Tuesday, August 20th 2019, 4:35 pm - 'Aggressive' strains of spiders are more likely to survive the hit, new research says.
Hurricane hits can be devastating, wrecking infrastructure and homes, threatening lives, and damaging the landscape. And on top of everything else, new research suggests such catastrophes have another effect: Jump-starting local spider evolution, such that the most aggressive spiders have the best chance of survival.
A team of researchers at McMaster University studied around 240 female colonies of Anelosimus studiosus, native to the Mexican and U.S. Gulf coasts. They painstakingly took samples before, and after, impacts by tropical cyclones in 2018, including subtropical storm Alberto, Hurricane Florence and Hurricane Michael.
Image: Thomas Jones/McMaster University.
What the researchers found won't give much comfort to arachnophobes. That particular species is divided into distinct "docile" and "aggressive" offshoots, based on a number of characteristics. Far from the tropical cyclones wiping out all the spiders, the ones that survived tended to be the more aggressive variety, whose traits -- including being better able to manage resources and forage for more in harder times, at least for a while -- made them better equipped to bounce back after a major weather disaster.
"Aggressiveness is passed down through generations in these colonies, from parent to daughter, and is a major factor in their survival and ability to reproduce," lead author and McMaster evolutionary biologist Jonathan Pruitt said in a release from the university.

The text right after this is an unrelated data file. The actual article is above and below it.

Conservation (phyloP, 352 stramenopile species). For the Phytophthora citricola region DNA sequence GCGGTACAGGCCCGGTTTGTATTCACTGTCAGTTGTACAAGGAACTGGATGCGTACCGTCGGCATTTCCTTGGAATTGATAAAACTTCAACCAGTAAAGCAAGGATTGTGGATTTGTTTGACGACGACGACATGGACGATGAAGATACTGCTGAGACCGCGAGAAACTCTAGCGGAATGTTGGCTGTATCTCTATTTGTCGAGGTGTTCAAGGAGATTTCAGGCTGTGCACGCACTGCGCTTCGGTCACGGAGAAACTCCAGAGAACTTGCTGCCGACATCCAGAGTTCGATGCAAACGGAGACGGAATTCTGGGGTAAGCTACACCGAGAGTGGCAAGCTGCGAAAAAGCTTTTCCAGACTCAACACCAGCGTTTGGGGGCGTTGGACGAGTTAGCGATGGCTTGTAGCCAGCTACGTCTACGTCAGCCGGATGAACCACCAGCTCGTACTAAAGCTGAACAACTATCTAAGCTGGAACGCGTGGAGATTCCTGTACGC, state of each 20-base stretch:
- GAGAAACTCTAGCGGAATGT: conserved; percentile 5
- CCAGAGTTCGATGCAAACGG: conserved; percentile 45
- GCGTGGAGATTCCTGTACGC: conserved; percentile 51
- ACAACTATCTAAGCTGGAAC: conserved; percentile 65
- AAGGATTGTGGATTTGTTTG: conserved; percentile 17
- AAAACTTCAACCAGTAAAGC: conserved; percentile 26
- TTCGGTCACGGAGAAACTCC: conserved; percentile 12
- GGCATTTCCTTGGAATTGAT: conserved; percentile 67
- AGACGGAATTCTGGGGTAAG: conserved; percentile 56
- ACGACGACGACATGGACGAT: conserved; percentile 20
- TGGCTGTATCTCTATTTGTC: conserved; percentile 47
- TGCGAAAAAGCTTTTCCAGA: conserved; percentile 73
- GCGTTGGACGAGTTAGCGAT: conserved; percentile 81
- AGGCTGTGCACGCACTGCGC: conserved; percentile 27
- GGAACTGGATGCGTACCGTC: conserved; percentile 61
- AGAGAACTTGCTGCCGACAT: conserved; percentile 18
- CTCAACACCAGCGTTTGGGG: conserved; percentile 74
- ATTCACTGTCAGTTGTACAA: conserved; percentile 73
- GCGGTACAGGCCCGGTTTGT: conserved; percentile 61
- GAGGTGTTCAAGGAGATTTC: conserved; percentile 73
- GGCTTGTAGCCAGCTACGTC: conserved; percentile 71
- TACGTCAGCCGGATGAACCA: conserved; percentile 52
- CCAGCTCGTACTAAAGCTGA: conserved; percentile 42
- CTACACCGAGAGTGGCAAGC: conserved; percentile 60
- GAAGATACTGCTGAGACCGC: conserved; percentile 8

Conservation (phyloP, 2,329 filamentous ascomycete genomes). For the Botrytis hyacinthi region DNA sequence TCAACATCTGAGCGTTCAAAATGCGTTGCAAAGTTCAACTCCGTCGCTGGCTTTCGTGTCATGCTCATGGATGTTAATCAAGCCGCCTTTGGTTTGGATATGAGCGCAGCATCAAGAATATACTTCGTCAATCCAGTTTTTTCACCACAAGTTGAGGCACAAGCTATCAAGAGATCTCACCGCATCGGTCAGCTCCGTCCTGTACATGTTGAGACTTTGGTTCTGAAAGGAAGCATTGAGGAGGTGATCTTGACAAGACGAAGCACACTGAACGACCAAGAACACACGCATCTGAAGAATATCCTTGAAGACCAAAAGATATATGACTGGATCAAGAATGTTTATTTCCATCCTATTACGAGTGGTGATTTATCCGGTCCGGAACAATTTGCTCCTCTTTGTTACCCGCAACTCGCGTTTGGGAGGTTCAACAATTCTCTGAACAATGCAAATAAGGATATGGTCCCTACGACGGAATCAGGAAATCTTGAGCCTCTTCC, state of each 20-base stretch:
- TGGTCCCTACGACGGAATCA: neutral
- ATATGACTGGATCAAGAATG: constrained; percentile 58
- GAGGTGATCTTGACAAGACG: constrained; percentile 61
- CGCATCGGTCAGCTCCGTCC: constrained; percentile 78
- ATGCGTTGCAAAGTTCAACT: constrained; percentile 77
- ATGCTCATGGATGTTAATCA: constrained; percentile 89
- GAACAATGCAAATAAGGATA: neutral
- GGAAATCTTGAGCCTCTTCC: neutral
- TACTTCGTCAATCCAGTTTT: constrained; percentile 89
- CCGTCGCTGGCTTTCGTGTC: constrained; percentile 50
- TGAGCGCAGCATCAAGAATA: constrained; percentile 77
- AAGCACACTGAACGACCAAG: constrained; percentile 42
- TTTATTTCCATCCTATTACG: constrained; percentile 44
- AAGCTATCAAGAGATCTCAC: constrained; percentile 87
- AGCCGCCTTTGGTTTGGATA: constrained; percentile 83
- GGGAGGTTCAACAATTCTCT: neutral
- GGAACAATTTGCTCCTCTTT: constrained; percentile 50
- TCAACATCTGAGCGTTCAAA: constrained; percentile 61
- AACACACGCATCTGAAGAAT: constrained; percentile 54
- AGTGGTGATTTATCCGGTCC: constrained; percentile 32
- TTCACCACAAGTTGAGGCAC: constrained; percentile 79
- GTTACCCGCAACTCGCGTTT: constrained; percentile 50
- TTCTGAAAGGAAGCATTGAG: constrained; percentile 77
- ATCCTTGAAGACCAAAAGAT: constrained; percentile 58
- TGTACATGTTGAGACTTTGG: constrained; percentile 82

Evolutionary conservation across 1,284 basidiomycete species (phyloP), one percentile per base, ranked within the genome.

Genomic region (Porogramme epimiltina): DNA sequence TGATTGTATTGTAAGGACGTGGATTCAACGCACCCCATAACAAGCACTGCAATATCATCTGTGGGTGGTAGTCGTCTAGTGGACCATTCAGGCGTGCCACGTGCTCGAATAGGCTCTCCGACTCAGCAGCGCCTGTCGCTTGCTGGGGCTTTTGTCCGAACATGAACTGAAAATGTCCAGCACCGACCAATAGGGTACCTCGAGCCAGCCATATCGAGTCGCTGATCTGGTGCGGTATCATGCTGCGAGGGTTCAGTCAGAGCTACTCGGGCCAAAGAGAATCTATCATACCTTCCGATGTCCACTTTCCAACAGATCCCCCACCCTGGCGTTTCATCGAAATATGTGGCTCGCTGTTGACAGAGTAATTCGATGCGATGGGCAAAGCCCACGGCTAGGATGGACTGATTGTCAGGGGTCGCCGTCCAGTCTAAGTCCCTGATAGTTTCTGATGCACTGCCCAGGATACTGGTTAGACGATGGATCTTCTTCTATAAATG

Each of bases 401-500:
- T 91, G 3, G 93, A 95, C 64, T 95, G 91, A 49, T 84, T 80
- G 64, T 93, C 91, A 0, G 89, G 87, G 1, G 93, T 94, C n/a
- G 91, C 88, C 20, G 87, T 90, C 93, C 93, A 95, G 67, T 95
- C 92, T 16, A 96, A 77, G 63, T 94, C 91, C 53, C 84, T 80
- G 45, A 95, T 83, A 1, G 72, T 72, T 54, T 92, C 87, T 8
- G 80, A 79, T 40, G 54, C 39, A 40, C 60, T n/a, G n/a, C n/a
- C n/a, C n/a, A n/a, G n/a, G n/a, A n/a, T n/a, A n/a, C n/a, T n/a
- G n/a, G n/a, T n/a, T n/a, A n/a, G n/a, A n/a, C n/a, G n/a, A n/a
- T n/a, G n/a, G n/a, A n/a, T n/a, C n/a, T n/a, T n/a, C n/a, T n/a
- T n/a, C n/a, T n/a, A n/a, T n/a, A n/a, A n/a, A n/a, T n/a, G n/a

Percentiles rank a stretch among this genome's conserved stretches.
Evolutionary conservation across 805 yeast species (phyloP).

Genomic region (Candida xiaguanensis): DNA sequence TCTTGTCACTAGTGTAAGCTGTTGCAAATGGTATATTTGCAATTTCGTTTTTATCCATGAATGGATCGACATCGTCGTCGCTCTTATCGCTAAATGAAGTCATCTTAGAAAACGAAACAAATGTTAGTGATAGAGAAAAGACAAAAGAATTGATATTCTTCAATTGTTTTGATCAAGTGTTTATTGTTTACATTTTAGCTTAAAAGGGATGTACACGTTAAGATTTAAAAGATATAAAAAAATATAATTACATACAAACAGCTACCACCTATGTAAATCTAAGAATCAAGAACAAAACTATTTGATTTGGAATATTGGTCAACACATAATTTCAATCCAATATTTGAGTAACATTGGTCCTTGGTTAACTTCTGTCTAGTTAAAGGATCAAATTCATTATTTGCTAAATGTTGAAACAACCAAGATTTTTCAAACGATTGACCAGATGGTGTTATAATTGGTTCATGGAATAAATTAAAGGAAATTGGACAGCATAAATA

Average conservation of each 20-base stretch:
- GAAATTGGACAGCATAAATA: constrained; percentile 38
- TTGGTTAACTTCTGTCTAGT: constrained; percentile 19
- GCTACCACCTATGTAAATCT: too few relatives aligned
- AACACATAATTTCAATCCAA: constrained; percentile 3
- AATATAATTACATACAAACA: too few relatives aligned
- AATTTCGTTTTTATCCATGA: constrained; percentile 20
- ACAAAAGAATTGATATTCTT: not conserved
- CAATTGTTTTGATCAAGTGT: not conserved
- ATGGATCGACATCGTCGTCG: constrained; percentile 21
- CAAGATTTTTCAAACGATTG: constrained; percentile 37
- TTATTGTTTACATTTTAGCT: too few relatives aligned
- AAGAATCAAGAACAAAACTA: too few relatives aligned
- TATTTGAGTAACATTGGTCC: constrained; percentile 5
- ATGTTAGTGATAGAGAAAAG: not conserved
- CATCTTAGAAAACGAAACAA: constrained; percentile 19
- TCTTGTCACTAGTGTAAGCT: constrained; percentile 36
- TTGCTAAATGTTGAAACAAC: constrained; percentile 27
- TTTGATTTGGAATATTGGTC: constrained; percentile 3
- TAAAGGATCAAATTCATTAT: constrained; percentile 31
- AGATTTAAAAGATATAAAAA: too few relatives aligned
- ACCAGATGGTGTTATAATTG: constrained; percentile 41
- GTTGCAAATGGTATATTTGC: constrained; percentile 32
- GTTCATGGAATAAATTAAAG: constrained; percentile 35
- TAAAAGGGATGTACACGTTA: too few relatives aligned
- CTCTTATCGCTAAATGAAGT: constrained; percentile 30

That aggressiveness would definitely come in handy, given how flattened the landscape would have been in the wake of a hurricane hit. Specifically, the researchers found the more "aggressive" strain laid more egg cases and more of their hatchlings made it through the following winter, something they saw over multiple storms with different intensity levels.
Image: Jonathan Pruitt/McMaster University.
Pruit says it's "tremendously important" to understand the effects of these kinds of difficult-to-predict "black swan" events.
“As sea levels rise, the incidence of tropical storms will only increase. Now more than ever we need to contend with what the ecological and evolutionary impacts of these storms will be for non-human animals,” he said.
The group's research was published in the journal *Nature Ecology and Evolution* in August this year.
It's certainly good insight into how we can expect spiders to behave when faced with extreme events, and there've been other instances where we can observe the arachnids reacting to that kind of weather -- for example, when millions of them took over trees in Pakistan after a 2010 flood.
The spiders were fleeing massive floods that disrupted the lives of 20 million people, completely cocooning the trees they took refuge in.
People who aren't fond of spiders may squirm at the sight, but it had a beneficial side effect: Large stretches of stagnant water are a haven for mosquitos, but aid workers in the region noticed much lower numbers of the malaria-bearing insects -- likely the work of the apparently ravenous misplaced spiders, according to Wired.